David Yokum is Director of The Lab @ DC. Under his leadership, The Lab conducts applied research projects to generate evidence that informs the District’s decisions. Yokum was previously a founding member of the White House’s Social & Behavioral Sciences Team and Director of its scientific delivery unit housed at the U.S. General Services Administration. President Obama further institutionalized the work in Executive Order 13707, “Using Behavioral Science Insights to Better Serve the American People.”

Noozhawk.com

On her Twitter account, which by the way is @LindaHyphen, Linda Shaver-Gleason describes herself as a “musicologist, mother, cancer patient.

Deseret News

On the day President Trump is set to deliver his first State of the Union Address, we’ll talk politics with Deseret News columnists LaVarr Webb and Frank Pignanelli.

Amazon.com

What do the following have in common? Ghost beads, biotic communities, gin, tree masticators, Puebloan diapers, charcoal, folklore, historic explorers, spiral grain, tree life cycles, spirituality, packrat middens, climate changes, wildfire, ranching, wilderness, and land management policies. The answer is the juniper tree.

IMDb

110 independent films from 29 countries will be presented at the 2018 Sundance Film Festival, which is hosting screenings in Park City, Salt Lake City and at Sundance Mountain Resort, through Sunday.   

One of several films that had its world premiere at the festival is “Quiet Heroes,” directed and co-produced by Salt Lake City-based filmmaker Jenny Mackenzie.

Author James Anderson On Wednesday's Access Utah

Jan 24, 2018
Deseret News

Ben Jones, is a single, 38-year-old truck driver on the verge of losing his small trucking company. Ben's route takes him back and forth across one of the most desolate and beautiful regions of the Utah desert where he meets a mysterious cellist and the embittered owner of a small diner. That’s the plot, in brief, of James Anderson’s debut novel, “The Never-Open Desert Diner.”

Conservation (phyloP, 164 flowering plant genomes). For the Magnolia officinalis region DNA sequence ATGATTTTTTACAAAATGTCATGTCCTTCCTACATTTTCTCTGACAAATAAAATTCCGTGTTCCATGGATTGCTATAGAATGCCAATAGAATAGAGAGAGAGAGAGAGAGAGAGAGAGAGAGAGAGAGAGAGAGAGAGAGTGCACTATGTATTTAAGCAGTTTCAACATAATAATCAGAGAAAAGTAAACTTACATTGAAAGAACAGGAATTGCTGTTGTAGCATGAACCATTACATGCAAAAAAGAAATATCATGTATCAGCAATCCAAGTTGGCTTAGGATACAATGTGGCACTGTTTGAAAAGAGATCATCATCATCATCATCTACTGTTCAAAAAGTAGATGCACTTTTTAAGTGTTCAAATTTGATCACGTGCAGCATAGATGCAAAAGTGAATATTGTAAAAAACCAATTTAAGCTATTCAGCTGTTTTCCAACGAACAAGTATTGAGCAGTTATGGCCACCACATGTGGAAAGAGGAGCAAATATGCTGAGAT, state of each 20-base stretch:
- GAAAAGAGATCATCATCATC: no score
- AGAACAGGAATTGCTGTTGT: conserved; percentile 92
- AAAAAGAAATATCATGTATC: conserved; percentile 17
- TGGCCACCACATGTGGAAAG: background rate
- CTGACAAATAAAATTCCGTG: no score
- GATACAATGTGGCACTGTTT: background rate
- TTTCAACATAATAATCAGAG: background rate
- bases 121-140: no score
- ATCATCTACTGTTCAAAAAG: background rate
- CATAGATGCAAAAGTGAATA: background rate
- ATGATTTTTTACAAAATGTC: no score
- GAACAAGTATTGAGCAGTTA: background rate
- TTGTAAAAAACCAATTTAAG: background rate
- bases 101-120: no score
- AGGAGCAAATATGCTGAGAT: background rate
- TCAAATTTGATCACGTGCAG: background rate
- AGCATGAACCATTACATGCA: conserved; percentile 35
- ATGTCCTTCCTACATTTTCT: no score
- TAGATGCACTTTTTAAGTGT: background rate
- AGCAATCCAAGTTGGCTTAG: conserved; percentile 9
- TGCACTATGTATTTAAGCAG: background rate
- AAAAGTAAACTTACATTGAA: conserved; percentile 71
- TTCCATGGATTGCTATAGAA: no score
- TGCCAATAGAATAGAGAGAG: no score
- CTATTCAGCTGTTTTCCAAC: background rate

The Project Magazine

For nearly 2 decades, professional photographer Jim Herrington has been working on a portrait series of influential rock and mountain climbers. The resulting book, “The Climbers” documents these rugged individualists who, from roughly the 1930s to 1970s, used primitive gear along with their wits, talent, and fortitude to tackle unscaled peaks around the world.

Wikimedia Commons

Join us on Monday at 9:00 a.m. for our annual live broadcast from the Utah State Capitol in Salt Lake City on the opening day of the Utah Legislature. Tom Williams will be talking with Governor Gary Herbert and majority and minority leaders from the Utah Senate and House of Representatives. We’ll take questions via email for the governor and legislative leaders. We want to know what’s on your mind as the 2018 Utah Legislature gets down to business.

The Salt Lake Tribune

A majority (55 percent) of Americans support the death penalty, according to the latest Gallup poll on the subject, but support continues to decline. In 1994, 80 percent supported the death penalty.

 

The University of Utah

We live more and more of our lives online; we rely on the internet as we work, interact with friends and loved ones, pay bills, stream videos, read the news, and listen to music. We operate with the understanding that data that traces these activities will not be abused now or in the future. But the data tracks we leave through our health information, the internet and social media, financial and credit information, personal relationships, and public lives continuously make us prey to identity theft, hacking and even government surveillance.

Utah State Today

There was a tie atop the 2017 Digital Trend of the Year survey conducted by the USU Digital Folklore Project. The top trends were: #MeToo and the phenomenon of fake government
social media accounts like @AltUSNatParkService.

Pages